Peterson, an 18-year-old incoming senior at Lincoln Southeast, said he didn’t receive his driver’s license when he was 16, unlike his twin brother. Peterson said he and his twin brother got their permits at the same time, but Andrew’s brother finished his 50 hours of driving training faster.
“My mom advised me to not get my license,” he said.
Putting two teenagers on the road at the same time was costly, he said. He opted to have his brother and his family drive him around, he said.
“I was OK with it for a while,” Peterson said. “But I begin to feel embarrassed that I couldn’t even transport myself places.”
He said he wants to take the test and become a member of the club.
For many young people driving is a rite of passage, but for some people they have no desire to have that define them.
Damien Croghan is someone who has no intentions of ever getting behind the wheel. Croghan, a senior international studies and journalism major, said he was at one time, like every other teen: one of those people who wanted a car at 16 and was excited about it.
Due to another financial obligation, he was able to travel abroad at the cost of a new car.
“Essentially it started out by me sacrificing by going to Europe when I was 16. Since then, not having a car has been more a financial problem,” he said.
Croghan has been living at UNL ever since he started in 2008. He said not having a vehicle hasn’t been that big of an issue since he lives on campus. Everything that he needs is within walking distance, he said.
Croghan said he is paying his way through college and for him to have a car “it is just not economically feasible.” He said after paying for a cellphone bill, food, a car, car insurance and a $400 parking permit, it is just not possible.
“It is something that I have learned to work around,” he said. “Most people are shocked because they expect it to be so difficult.” He said it is been easy for him, especially living on a college campus.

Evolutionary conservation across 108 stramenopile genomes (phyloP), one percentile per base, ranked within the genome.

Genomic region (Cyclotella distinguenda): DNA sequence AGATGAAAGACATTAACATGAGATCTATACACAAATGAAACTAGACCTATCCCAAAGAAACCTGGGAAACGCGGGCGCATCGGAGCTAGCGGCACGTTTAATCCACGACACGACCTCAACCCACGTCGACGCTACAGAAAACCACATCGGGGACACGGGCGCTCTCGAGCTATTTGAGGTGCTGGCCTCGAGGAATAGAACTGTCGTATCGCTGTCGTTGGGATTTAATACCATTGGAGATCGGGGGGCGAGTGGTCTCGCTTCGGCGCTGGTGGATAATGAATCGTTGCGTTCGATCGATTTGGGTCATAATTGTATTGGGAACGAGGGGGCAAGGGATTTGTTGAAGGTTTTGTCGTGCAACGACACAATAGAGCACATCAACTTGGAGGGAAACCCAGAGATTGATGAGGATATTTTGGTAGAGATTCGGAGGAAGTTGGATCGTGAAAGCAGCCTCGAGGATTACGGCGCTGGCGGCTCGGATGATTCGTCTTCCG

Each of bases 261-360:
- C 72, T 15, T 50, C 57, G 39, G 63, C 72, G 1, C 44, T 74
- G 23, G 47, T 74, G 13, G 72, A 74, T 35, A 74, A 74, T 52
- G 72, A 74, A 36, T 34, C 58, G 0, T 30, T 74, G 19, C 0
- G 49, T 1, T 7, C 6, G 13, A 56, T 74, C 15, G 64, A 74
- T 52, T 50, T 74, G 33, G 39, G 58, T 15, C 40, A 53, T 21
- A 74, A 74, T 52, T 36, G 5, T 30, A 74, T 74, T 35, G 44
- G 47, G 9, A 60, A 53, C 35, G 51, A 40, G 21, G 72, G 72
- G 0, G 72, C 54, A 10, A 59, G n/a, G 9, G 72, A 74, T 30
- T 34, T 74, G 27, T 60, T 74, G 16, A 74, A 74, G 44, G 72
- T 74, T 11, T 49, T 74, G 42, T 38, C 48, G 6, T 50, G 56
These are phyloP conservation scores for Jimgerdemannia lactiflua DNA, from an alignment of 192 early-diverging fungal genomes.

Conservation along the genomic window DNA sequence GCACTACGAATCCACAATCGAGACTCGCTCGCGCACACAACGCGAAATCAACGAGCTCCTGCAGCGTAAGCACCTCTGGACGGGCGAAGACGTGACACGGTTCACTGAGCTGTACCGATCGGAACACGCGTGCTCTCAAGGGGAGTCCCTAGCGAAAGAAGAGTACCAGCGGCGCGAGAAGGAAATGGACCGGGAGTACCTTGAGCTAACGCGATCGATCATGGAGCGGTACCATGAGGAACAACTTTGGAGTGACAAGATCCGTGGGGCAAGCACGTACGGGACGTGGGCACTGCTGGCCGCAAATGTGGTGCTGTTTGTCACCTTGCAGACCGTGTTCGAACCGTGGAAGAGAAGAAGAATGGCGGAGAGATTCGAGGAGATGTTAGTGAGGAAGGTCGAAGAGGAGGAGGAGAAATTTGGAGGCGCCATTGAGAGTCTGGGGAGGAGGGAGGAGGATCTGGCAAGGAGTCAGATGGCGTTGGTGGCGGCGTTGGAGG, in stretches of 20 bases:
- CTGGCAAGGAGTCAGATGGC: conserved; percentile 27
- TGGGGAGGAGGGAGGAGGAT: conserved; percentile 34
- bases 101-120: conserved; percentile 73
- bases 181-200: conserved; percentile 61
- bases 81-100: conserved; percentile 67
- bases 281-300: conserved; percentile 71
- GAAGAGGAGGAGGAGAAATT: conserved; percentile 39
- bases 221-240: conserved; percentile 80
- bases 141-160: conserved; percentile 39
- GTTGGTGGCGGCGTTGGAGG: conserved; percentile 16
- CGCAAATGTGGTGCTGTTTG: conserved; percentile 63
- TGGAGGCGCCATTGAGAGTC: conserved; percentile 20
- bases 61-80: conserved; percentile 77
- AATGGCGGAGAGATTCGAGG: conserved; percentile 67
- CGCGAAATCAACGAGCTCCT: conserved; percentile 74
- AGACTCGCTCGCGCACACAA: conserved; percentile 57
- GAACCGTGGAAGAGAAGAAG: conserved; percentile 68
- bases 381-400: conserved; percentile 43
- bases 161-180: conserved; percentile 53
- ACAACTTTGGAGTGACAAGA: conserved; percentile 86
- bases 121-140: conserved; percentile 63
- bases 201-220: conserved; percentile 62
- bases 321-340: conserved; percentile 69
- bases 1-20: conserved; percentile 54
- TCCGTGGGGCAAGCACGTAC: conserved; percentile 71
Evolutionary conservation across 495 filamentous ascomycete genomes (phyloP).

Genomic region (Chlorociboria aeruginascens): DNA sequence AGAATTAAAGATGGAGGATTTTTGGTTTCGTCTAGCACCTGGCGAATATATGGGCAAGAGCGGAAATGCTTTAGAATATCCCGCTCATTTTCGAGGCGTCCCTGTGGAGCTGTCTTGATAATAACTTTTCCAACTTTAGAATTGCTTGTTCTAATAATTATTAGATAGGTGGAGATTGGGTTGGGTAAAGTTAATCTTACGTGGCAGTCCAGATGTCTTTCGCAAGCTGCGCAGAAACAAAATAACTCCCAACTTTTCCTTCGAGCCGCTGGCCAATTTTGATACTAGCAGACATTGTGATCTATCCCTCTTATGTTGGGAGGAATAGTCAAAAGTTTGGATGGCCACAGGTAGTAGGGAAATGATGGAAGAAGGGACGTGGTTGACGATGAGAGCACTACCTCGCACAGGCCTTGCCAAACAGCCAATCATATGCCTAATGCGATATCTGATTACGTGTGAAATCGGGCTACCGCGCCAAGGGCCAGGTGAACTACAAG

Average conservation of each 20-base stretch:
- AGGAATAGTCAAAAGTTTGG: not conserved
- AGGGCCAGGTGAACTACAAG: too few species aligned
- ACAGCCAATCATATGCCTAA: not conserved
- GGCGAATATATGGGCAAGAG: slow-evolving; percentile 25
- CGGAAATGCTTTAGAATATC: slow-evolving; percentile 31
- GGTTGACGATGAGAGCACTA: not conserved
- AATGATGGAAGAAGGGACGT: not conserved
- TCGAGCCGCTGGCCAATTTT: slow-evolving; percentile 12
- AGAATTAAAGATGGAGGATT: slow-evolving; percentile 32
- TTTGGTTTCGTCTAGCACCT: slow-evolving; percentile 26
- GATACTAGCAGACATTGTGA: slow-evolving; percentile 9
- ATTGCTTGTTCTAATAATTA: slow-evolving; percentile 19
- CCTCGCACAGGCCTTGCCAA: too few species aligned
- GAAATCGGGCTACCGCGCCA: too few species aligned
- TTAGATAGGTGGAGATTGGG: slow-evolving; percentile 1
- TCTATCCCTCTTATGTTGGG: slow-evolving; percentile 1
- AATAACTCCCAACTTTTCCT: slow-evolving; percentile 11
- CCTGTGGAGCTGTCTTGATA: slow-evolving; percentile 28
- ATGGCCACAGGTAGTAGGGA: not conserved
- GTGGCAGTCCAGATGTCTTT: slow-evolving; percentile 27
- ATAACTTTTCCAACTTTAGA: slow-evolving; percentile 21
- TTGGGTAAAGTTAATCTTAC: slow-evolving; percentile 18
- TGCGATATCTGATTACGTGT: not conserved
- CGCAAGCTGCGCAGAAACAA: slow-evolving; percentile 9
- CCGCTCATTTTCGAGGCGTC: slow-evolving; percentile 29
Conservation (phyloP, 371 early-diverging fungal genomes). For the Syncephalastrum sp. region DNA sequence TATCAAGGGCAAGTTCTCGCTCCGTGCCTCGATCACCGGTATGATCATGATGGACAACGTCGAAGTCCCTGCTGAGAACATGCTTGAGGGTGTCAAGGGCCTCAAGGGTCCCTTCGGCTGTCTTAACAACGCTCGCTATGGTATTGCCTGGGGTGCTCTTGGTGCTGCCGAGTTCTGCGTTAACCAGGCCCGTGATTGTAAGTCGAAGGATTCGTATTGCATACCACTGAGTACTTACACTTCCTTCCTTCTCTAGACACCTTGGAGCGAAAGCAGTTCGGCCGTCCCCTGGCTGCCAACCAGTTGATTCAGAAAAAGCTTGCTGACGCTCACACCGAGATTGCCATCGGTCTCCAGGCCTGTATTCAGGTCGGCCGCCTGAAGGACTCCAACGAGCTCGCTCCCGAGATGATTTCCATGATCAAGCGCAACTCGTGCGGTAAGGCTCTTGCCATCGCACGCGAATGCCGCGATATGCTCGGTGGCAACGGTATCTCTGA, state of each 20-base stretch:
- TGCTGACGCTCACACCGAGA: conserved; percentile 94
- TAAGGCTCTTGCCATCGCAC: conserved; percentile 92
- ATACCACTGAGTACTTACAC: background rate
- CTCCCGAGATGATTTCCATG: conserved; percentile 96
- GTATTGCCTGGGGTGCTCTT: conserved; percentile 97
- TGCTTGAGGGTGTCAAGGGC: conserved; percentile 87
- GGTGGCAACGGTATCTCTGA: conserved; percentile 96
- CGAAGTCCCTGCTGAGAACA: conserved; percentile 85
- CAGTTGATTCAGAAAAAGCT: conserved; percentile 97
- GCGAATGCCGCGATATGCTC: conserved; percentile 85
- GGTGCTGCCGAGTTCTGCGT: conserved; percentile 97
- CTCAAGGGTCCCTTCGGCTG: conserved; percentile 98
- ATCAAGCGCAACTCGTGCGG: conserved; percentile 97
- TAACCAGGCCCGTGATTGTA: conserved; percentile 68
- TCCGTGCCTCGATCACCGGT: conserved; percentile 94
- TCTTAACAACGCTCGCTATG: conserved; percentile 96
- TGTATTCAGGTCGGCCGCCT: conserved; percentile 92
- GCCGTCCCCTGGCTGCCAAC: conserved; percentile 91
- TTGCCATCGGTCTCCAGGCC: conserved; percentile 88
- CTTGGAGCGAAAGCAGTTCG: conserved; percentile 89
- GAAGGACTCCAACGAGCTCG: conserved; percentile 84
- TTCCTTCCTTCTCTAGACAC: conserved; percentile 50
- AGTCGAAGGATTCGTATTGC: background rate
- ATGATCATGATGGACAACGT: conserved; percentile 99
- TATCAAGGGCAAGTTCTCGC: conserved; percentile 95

Croghan said he hopes to one day live in a city with no less than 2 million people. Big cities are making it easier for people to find other ways of getting around. So in large cities like this, public transportation is a must and most people use it.
“I don’t enjoy driving and not comfortable with it,” he said. “I don’t like the idea that if I make a mistake, I could potentially be ruining my life and someone else’s as well.”
Croghan said he thinks that it will become harder for people to drive as well as own a vehicle because of the country’s economic recession.
“Hopefully this will push for a larger public transportation system in cities like the size of Omaha,” he said.
If more people choose other ways, this will be good for the environment and good for people’s budgets, he said.
Philip Schwadel, a UNL sociology professor, said he is not surprised that younger people are driving less.
“It has become less of a key point in young people’s lives,” he said. This younger generation has a different perspective about driving. He said people aren’t driving for the fun of it anymore.
“It has become less of a status symbol,” he said.
For Rose Lombard, she is content with walking around Lincoln or planning her day around the bus schedules.
“I just don’t want a car,” she said. “I can’t afford it.”